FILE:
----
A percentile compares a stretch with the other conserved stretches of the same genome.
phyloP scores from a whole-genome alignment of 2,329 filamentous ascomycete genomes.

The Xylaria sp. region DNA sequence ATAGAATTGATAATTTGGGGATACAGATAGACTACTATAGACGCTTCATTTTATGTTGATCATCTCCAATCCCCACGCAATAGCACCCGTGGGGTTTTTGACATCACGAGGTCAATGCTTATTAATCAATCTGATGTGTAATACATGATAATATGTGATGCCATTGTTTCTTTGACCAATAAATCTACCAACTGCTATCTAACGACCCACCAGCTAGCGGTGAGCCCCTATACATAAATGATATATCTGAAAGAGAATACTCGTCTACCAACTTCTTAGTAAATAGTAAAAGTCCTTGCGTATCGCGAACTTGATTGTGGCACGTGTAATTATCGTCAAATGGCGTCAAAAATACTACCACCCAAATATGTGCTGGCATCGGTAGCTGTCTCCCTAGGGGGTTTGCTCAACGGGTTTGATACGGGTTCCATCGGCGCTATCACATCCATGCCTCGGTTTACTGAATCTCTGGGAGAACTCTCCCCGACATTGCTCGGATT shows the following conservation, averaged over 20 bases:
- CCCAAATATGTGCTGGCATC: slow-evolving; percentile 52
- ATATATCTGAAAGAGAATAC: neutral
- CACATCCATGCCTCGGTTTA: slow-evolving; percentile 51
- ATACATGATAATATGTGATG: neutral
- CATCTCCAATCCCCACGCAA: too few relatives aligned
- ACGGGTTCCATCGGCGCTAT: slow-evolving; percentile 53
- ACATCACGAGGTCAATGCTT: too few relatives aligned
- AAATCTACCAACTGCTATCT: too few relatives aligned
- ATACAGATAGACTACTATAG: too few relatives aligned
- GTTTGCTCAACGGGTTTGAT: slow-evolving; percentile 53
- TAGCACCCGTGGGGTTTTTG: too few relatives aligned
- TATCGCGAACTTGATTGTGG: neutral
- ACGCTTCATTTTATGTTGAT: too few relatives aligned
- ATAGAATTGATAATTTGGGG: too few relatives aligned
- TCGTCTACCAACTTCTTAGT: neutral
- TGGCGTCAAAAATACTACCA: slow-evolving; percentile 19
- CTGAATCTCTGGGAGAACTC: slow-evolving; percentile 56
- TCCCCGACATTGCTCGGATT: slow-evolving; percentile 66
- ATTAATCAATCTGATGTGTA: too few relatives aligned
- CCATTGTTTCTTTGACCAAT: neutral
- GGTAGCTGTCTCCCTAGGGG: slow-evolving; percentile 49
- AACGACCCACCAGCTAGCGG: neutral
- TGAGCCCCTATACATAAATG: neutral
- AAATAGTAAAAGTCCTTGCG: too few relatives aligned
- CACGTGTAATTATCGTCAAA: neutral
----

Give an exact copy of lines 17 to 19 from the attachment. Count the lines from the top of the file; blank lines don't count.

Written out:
- ATAGAATTGATAATTTGGGG: too few relatives aligned
- TCGTCTACCAACTTCTTAGT: neutral
- TGGCGTCAAAAATACTACCA: slow-evolving; percentile 19